ABOVE PHOTO: Actress Sandra Oh speaks at a #StopAsian Hate rally in Pittsburgh, Pa. on March 20. ( Photo/Instagram: @sandraohonline)
By Jeff Winbush
The distance between Philadelphia and Atlanta is 778 miles.
On March 17, a white man legally purchases a gun faster than a Black person in Georgia can vote and goes out to solve his problems of sexual obsession and being bad at life by taking the lives of two men and six women — six of the women were Asian and most worked at massage parlors.
A police spokesman later claims that the suspect said he didn’t target the women due to their race (uh-huh, sure) and that he was a sex addict having a “bad day.” You know, the kind of bad days loser white men have too often and leave multiple bodies in the aftermath.
The name of the killer doesn’t need to be repeated, but the names of the victims do. Rest in peace, Soon Chung Park, Hyun Jung Grant, Suncha Kim, Yong Ae Yue, Delaina Ashley Yaun, Paul Andre Michels, Xiaojie Tan and Daoyou Feng.
The distance between Philadelphia and Pittsburgh is 318 miles. On March 20, at a #StopAsianHate rally in the Oakland neighborhood of Pittsburgh, Sandra Oh, the Korean Canadian star of “Killing Eve” and “Grey’s Anatomy” alum, stepped into the street and spoke to the crowd.
“Pittsburgh, I am so happy and proud to be here with you and thank you to all the organizers for organizing this just to give us an opportunity to be together and to stand together and to feel each other,” Oh said over a megaphone.
“For many of us in our community, this is the first time we are even able to voice our fear and our anger and I really am so grateful to everyone willing to listen.”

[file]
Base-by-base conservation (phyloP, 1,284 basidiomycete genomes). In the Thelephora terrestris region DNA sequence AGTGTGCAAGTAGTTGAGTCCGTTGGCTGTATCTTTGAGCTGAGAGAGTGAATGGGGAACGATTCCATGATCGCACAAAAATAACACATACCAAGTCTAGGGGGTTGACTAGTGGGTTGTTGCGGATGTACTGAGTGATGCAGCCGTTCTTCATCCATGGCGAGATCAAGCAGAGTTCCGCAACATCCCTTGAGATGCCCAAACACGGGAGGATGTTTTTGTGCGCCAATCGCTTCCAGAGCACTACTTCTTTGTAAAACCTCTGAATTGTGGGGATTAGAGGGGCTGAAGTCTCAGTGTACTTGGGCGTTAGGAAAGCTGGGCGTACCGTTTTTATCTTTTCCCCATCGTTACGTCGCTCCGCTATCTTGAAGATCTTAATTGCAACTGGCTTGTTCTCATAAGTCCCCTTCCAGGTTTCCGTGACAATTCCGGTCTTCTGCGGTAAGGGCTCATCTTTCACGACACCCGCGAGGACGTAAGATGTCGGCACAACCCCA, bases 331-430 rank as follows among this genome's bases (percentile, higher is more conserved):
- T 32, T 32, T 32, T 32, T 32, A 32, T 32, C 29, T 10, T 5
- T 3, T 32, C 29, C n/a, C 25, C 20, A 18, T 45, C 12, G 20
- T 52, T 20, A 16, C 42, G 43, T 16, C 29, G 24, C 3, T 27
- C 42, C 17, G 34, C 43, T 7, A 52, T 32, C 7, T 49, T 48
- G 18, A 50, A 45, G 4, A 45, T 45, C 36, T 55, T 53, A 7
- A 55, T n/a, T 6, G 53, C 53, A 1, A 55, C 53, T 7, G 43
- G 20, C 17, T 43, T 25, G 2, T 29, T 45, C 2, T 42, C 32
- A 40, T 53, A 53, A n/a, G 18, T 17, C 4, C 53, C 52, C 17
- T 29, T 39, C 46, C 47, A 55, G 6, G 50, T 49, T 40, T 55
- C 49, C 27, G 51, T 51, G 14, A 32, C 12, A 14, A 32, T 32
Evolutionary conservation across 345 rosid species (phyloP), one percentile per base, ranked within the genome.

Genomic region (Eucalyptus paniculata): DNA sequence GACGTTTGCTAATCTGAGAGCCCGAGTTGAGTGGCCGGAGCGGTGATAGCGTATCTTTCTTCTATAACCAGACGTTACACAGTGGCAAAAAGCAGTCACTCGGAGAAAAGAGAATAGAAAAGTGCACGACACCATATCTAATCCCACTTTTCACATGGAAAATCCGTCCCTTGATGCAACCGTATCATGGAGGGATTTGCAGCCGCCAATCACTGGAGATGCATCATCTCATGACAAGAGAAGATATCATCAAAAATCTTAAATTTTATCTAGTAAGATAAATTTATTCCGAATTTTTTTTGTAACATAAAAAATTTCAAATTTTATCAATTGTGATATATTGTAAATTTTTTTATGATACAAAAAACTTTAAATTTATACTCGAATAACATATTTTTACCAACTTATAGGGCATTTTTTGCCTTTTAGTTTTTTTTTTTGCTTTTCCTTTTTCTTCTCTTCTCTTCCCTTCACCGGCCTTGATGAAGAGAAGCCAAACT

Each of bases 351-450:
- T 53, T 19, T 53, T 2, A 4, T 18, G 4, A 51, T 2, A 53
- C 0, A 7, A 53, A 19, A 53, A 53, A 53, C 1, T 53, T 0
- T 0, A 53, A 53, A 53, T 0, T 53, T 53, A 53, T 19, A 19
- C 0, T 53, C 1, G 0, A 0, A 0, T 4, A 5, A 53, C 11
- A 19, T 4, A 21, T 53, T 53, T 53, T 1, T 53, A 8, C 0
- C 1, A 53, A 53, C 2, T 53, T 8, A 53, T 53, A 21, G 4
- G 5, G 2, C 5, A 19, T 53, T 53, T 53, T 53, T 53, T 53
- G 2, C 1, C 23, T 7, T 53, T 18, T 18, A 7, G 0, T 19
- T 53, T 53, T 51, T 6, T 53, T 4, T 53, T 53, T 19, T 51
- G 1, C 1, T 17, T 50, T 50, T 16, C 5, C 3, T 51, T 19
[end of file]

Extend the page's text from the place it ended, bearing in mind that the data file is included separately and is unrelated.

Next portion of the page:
“I know many of us in our community are very scared and I understand that,” she continued. “One way to get through our fear is to reach out to our communities. I will challenge everyone here, if you see something, will you help me? We must understand as Asian Americans we just need to reach out our hands to our sisters and brothers and say, ‘Help me,’ and, ‘I am here.’”
“And just for one thing, I am proud to be Asian!” Oh concluded. “I want to hear you say, ‘I am proud to be Asian! I belong here!”
The crowd repeated back Oh’s words multiple times before she wrapped up her powerful speech, adding, “Many of us don’t get the chance to be able to say that, so I just wanted to give us an opportunity to be able to shout that.”
Oh is not overly active on social media, but she has shared messages with her 4.6 million Instagram followers in support of Black Lives Matter and Stop Asian Hate. It doesn’t make a cause more important when a celebrity adds their voice to it, but it does make it more visible.
The distance between Philadelphia and New York is 97 miles. On Monday, March 29, a 65-year-old woman was on her way to church when surveillance video captured a man kicking the woman to the ground, stomping on her several times before police say he told the woman, “You don’t belong here.”
The suspect, Brandon Elliott was out on parole for murdering his mother in 2002. The victim is a Filipina and Elliot is Black.